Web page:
Media Watch: Joe Cole backs Kai Havertz for central role, Loftus-Cheek delighted with Fulham opportunity, Mourinho and Wenger renew rivalry

In our look at the latest Chelsea-related news stories from the media, Joe Cole shares his thoughts on one of our major summer signings.

These stories are samples pulled from external media sources. They do not represent the views or position of Chelsea Football Club.

Cole tips Havertz for central role

Former Chelsea midfielder Joe Cole has told BT Sport that Kai Havertz is best suited for a central attacking role at Chelsea following his arrival from Bayer Leverkusen.

The 21-year-old made his Premier League debut for the Blues as a right winger in our 3-1 win at Brighton but has featured in the middle behind the striker in a 4-2-3-1 system more recently. Cole feels that is the best position for the German, as he can be as effective in linking up the play in a central role as Roberto Firmino in Jurgen Klopp’s Liverpool side.

‘I see him as a Firmino-type player where he knits it together. So you want him playing central, you want him in these positions,’ said Cole as reported by football.london. ‘He's got spatial awareness where he can bring players into the game.

‘When you have a player of his quality, anytime he receives the ball, in any one of those positions he can hurt you. When you play in this position you have to understand how to make space.

‘I think he will score lots of goals from this position. Players are going to love playing with him, like how [Liverpool] players love playing with Firmino.

‘He's such an exciting player and I feel his impact on this Chelsea team will not just be goals and assists, but bringing the best out of the likes of Pulisic, Mount, Callum [Hudson-Odoi] and Tammy [Abraham] because he can knit it together.’

Loftus-Cheek relishes opportunity for playing time

Ruben Loftus-Cheek has told Fulham’s official club website he is pleased to get the chance to play more minutes on loan with the Cottagers after he made his debut for the club in a 1-1 draw at Sheffield United on Sunday.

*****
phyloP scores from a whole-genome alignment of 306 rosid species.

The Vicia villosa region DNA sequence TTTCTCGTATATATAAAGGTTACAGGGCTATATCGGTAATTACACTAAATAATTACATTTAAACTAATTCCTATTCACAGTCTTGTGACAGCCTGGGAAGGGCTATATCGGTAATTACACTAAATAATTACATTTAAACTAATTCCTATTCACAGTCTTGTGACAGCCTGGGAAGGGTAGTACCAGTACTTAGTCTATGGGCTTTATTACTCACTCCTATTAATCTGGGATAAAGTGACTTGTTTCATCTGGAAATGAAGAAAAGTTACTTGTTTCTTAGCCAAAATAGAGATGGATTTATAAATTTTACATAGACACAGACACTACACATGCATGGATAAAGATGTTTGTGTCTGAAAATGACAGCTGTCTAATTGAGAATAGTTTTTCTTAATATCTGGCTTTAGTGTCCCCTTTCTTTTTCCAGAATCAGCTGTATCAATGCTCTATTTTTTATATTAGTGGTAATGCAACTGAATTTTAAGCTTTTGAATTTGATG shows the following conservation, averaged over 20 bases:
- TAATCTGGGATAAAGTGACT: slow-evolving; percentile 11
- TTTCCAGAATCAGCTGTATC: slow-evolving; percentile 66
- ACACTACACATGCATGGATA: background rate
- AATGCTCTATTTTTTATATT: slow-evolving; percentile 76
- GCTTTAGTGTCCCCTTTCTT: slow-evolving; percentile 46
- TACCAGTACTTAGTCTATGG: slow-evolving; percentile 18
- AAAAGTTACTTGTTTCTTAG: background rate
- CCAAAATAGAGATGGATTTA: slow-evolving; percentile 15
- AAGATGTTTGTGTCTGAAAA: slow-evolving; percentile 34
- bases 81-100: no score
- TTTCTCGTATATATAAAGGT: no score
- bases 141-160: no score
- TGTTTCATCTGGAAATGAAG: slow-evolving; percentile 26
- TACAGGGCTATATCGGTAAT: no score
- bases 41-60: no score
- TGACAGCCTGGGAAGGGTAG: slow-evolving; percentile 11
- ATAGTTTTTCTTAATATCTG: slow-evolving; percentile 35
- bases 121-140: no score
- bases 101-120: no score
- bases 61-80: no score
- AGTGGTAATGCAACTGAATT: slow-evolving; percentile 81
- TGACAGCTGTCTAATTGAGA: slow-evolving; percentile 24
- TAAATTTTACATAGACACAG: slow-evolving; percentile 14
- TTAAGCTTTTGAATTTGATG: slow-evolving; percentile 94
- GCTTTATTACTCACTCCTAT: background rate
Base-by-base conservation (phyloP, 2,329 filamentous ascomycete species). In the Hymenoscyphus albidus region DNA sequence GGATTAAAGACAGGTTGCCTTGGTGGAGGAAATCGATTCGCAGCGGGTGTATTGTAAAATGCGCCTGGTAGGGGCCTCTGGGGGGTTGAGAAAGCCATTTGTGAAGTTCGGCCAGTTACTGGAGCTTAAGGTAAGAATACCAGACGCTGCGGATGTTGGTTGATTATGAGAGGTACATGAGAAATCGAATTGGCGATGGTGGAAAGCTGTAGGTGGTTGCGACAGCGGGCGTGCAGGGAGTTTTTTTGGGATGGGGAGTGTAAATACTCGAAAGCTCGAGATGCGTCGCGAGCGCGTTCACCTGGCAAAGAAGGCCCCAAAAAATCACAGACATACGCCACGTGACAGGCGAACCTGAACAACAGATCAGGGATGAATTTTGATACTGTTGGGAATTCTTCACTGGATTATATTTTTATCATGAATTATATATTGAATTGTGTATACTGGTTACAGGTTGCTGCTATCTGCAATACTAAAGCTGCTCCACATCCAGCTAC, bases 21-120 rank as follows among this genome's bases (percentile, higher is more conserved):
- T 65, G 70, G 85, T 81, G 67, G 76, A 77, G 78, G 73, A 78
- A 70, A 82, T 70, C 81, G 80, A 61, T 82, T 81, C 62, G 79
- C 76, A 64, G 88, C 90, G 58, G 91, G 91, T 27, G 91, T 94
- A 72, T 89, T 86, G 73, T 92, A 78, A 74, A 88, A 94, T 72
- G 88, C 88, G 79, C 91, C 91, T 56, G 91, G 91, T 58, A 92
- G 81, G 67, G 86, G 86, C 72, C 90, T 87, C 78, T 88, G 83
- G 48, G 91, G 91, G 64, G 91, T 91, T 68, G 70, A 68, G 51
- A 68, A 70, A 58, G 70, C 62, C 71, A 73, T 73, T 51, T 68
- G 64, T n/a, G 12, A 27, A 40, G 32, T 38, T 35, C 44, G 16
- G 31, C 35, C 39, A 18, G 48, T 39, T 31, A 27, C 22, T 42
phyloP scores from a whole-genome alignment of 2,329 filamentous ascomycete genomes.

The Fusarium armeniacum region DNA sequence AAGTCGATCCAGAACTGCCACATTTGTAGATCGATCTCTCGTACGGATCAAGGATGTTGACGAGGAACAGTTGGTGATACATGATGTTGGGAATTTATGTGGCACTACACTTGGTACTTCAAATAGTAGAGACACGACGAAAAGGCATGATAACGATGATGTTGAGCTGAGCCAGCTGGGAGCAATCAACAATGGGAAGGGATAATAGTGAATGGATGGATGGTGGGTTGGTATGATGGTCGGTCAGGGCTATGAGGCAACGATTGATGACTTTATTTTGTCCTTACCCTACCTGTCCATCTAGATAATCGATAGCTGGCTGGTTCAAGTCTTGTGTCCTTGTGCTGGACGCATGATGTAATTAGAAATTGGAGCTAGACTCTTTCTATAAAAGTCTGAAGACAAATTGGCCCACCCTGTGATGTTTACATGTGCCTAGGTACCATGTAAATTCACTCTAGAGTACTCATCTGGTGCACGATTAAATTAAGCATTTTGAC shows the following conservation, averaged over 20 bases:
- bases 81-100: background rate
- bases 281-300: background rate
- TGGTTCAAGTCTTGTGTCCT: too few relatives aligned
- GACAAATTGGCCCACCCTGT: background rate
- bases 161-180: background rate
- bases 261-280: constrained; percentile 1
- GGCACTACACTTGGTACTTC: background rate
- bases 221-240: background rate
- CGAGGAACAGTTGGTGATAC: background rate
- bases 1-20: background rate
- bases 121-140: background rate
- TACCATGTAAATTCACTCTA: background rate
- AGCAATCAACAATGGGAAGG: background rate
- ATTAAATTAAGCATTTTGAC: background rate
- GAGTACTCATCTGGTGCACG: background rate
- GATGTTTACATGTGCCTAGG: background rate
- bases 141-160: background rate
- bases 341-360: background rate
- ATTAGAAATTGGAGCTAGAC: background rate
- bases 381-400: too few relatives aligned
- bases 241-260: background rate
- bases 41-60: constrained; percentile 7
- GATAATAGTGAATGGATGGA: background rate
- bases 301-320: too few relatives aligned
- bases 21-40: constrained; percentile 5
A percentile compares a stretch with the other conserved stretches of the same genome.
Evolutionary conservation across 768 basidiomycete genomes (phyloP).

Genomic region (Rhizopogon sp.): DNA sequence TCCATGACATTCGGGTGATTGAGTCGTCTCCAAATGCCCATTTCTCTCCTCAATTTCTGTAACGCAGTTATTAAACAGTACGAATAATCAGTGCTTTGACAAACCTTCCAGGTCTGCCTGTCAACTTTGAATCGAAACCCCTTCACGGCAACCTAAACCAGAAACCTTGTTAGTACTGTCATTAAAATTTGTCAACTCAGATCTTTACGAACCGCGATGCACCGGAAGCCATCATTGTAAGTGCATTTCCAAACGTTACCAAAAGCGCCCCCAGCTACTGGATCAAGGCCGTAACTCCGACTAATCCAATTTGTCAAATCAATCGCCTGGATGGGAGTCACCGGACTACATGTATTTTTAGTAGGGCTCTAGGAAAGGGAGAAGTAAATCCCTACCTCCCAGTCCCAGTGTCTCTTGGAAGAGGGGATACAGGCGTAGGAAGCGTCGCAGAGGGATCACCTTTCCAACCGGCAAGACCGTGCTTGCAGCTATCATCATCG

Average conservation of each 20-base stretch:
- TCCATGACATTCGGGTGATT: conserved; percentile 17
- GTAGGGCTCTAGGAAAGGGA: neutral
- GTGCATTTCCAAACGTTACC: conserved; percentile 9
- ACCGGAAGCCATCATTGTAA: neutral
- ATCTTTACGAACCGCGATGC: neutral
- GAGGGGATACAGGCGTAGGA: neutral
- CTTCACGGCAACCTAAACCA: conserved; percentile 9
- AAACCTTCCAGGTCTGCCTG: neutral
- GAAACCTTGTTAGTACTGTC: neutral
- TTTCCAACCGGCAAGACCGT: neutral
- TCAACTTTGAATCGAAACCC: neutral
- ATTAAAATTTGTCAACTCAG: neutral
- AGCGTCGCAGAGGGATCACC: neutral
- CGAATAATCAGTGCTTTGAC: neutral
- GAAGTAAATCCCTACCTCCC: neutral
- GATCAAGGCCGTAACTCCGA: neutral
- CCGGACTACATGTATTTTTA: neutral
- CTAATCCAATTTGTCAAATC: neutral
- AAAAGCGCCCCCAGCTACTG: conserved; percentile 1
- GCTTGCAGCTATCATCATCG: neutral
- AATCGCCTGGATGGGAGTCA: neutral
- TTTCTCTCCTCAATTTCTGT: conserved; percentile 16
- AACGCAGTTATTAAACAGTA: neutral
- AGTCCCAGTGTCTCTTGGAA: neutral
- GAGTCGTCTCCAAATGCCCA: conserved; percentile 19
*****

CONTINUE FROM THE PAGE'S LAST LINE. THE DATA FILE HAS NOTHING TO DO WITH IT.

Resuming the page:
Sent on loan by Chelsea for the season, the 24-year-old was given 81 minutes by manager Scott Parker – himself a former Blues midfielder – as he made his longest competitive appearance in 17 months after suffering an Achilles injury which kept him out of action for over a year.

‘I think this is only my third or fourth start since my injury,’ said the England midfielder. ‘So it’s a good opportunity for me to play some football and find my form and I really enjoyed playing with Fulham today.’

While newly promoted Fulham remained in the bottom three after picking up what was their first point of the season, Loftus-Cheek believes our west London neighbours can claw their way out of trouble.

‘I’ve come into the place and there was such a good vibe and attitude that even though we haven’t won yet, the belief is still there and you can feel it on the pitch,’ he said.

‘We played some really good football and created chances, so the belief is there and the win we feel is coming.’

Mourinho and Wenger renew rivalry

The animosity between Jose Mourinho and Arsene Wenger during their time in the Chelsea and Arsenal dugouts was one of English football’s biggest managerial rivalries, and their war of words has returned following the publication of Wenger’s autobiography.

The absence of any mention of his rival Mourinho in the book raised eyebrows, and the Portuguese, now managing Tottenham, responded in typical style by saying: ‘[It's] because he never beat me. You are not going to do a chapter about 14 matches that you never win so why should he speak about me in a book.

‘A book is a thing to make you happy, make you proud. So I understand perfectly the situation.’

However, Wenger has hit back at those words from Mourinho, as reported by The Sun.

‘It doesn't bother me. It is permanent provocation,’ said Wenger. ‘I feel like I'm in kindergarten with him. But, that's part of his personality.

‘It's wrong, we beat him twice. We won, and there were also a lot of draws. And it is not “you” who wins, you only participate in the victory. It is “us” who win. The manager is there to get the most out of a team.’

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